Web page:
A strong relationship between politics and the visual arts, especially between various types of visual art and contemporary politics and societal power, occurs over many different historical periods and cultures. The visual arts often take on social and political dimensions, themselves becoming a focal point of social debate and even a potential force of societal change. For example, artists in early America frequently used political iconography as a means of commenting on issues of racial segregation and prejudice. At the same time, artists from pre-modern times were won’t to portray life under authoritarian rule, using distorted images of human subjects as a means of communicating their rage against the establishment. Both forms of art found their place in politics and were regularly displayed at public gatherings.
Photography also has a long history of capturing politics in the forms of political propaganda and war. In fact, photography has often been called into play during political conflicts since its earliest days. In World War I, photographs taken by British Army photographers showed stark political differences between sides of the war’s theaters. On the one hand, British newspapers printed pictures of devastating aerial bombardment of German cities, contrasting them with those of an apparently victorious German force. In World War II, photographic documentation became an invaluable tool for propagandists as it provided vivid detail of German air raids and military victories. In addition, political cartoonist such as Bertram Macdermid painted trench posters which often showed gruesome renditions of German soldiers while they summarily executed German prisoners of war.
The work of William Collins is perhaps most renowned for his iconic images of naked women executed in positions of forced nudity after being raped. These photographs, which are still available today, served to bolster public morale in the fight against the Nazis. However, other photographers depicted subjects depicted in a less offensive manner. German soldiers, for instance, were routinely photographed smoking cigarettes and relaxing by a pool or on a beach. Others showed uniformed German soldiers on the battle field. One of the great tragedies of the First World War was the widespread display of images of naked German soldiers while they died of exhaustion or disease.
Although these types of photography were not meant to cause political awakening, they did contribute to the growth of post-war political awareness and activism. Photographic imagery helped human rights advocates draw attention to the brutality of the fighting in Germany and to the abuses of the German regime towards its population. In response, the world quickly took note of the brutality of war and the lives that were lost in it, prompting nations to set up international institutions to support these victims and to prevent the recurrence of such acts of violence.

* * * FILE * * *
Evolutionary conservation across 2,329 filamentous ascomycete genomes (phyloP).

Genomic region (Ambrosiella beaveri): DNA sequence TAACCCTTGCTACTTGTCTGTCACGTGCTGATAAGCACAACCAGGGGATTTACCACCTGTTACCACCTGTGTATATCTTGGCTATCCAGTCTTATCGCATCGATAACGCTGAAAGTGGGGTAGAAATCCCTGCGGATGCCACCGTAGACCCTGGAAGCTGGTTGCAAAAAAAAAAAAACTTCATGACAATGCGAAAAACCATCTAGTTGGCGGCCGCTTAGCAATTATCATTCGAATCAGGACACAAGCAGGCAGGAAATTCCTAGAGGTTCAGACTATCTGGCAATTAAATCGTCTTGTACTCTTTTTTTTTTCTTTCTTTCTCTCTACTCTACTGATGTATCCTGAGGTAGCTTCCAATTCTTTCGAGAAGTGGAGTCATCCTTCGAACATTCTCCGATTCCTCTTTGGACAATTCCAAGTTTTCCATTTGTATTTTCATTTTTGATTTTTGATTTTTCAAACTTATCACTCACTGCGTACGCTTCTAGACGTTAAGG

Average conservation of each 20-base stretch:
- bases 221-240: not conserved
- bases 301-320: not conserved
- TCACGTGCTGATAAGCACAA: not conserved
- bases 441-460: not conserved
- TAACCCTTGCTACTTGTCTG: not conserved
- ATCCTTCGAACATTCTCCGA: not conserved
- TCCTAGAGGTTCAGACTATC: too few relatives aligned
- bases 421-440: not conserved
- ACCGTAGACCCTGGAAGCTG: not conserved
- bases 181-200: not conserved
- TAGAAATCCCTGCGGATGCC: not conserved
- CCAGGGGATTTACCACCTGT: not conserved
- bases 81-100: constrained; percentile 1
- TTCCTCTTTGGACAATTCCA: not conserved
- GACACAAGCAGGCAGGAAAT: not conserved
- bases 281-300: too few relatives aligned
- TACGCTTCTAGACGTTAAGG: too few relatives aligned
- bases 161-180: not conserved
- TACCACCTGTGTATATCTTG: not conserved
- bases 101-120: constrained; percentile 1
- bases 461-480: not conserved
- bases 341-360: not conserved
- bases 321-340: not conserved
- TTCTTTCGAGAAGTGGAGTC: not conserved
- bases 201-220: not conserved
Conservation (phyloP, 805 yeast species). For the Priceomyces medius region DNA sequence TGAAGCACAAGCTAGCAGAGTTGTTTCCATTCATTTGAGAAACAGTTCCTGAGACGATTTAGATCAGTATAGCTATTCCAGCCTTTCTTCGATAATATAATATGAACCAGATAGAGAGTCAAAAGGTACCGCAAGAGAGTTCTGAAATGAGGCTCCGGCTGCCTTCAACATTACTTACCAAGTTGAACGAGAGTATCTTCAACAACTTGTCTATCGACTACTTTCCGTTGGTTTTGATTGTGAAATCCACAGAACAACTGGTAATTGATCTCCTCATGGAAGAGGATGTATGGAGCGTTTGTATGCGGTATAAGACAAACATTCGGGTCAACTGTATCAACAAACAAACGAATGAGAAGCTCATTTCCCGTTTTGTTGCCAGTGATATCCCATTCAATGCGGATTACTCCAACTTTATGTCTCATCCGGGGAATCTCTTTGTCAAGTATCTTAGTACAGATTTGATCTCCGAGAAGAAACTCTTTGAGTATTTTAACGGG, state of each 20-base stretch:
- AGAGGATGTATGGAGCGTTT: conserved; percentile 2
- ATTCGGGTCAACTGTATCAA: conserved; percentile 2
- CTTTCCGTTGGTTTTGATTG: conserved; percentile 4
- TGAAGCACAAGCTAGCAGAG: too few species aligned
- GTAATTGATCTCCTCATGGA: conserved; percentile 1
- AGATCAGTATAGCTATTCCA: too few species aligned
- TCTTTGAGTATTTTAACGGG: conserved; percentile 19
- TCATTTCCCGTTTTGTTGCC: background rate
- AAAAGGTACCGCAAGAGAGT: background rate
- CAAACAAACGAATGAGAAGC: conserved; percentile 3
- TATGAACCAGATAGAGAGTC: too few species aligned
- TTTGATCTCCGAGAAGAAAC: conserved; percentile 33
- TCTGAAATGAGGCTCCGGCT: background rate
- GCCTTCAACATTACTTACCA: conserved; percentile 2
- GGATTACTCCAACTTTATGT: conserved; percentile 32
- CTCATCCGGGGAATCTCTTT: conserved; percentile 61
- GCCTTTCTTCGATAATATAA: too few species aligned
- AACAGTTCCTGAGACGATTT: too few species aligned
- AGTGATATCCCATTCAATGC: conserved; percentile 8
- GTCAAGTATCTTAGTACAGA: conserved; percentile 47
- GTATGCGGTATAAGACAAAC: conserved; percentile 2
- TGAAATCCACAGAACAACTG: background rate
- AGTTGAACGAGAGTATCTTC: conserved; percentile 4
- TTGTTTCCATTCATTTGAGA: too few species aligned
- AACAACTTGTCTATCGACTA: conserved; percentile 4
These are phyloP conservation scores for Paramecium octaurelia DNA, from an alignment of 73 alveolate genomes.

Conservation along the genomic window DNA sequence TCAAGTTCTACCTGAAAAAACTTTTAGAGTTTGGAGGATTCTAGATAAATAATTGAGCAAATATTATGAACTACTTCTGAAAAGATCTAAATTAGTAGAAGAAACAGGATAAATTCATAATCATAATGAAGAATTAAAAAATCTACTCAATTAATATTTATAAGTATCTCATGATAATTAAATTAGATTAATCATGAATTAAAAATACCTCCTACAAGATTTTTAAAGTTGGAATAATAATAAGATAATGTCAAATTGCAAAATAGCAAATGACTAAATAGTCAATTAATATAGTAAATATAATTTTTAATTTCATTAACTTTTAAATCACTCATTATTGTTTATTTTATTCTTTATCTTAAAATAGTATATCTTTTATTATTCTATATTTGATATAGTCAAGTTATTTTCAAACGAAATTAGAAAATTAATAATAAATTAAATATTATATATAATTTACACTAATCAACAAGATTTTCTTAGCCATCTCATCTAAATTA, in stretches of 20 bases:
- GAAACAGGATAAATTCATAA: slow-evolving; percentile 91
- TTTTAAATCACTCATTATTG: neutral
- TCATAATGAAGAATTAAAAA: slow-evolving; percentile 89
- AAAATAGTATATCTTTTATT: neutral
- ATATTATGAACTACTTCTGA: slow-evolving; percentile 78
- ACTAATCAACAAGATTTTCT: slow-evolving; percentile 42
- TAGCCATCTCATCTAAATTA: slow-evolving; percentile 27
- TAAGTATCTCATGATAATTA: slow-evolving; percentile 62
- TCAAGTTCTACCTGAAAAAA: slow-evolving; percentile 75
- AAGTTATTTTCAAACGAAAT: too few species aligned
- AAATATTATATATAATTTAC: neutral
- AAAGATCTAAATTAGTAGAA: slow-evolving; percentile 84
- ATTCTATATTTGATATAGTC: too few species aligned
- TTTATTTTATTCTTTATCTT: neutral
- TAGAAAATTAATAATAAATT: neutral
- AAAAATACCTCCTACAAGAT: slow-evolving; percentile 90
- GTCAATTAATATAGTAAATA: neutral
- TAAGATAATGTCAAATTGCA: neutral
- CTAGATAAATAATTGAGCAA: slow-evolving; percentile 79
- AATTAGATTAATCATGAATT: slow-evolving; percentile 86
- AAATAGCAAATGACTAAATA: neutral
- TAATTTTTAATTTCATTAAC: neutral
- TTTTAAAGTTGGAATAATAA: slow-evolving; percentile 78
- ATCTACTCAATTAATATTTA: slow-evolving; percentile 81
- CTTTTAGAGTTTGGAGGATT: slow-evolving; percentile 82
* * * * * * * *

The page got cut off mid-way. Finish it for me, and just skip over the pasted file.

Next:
Photography and visual arts have long been considered an integral part of politics; politics cannot be understood without the visual medium. It is in this context that political cartoons, illustrations, and imagery emerged, as visual tools which were meant to speak on behalf of oppressed populations. With time, these visual tools have grown into powerful tools for disseminating social messages and organizing political protests. Today, politics and visual arts work hand in hand through online social media platforms, as users circulate politically charged cartoons and images via social media channels.
With new pressures are coming to the forefront of online content, we are witnessing the emergence of a new form of politics: aesthetics. As more people turn to social media platforms to socialize and connect with friends and loved ones, there is a new need to think about the impact of visual culture on politics. The political cartoonist Matt Wagener, known for his politically charged and socially conscious comics such as “People’s Face” and “Redneck Jesus”, has responded to new pressures by stepping outside traditional norms of what constitutes an artistic work. He has used his artistic freedom to challenge conservative views of the right and the wrong, drawing criticism from both sides of the political fence.
This type of politically engaged art had initially started in countries like Turkey, where artists developed political cartoons and murals in support of specific causes. However, with the increasing popularity of Twitter and other visual social media platforms such as Instagram, Facebook and MySpace, more artists are drawing on these platforms to engage directly with their audiences. Some even use Twitter to promote upcoming political events. The use of visual arts in politics was bound to rise as more people took to Twitter to express themselves more creatively and politically. Artists across the globe began to use online social media platforms as a platform to create political cartoons that spread through viral ways.
The medium of painting in politics has also given voice to those who might otherwise be silenced by established norms of traditional art. Turkish artist Burcilar was one of the first to draw on social media platforms as a way to speak out. He has used Twitter to share his political views, created art pieces that showed political content while being visually captivating at the same time. Others have also tried using visual arts in politics by creating videos that depict the fight against corruption and inequality that is currently prevalent in Turkey. Politics and visual arts have entered a new era where art can not only be seen but heard as well. Art and politics are now a sub-genre of popular culture.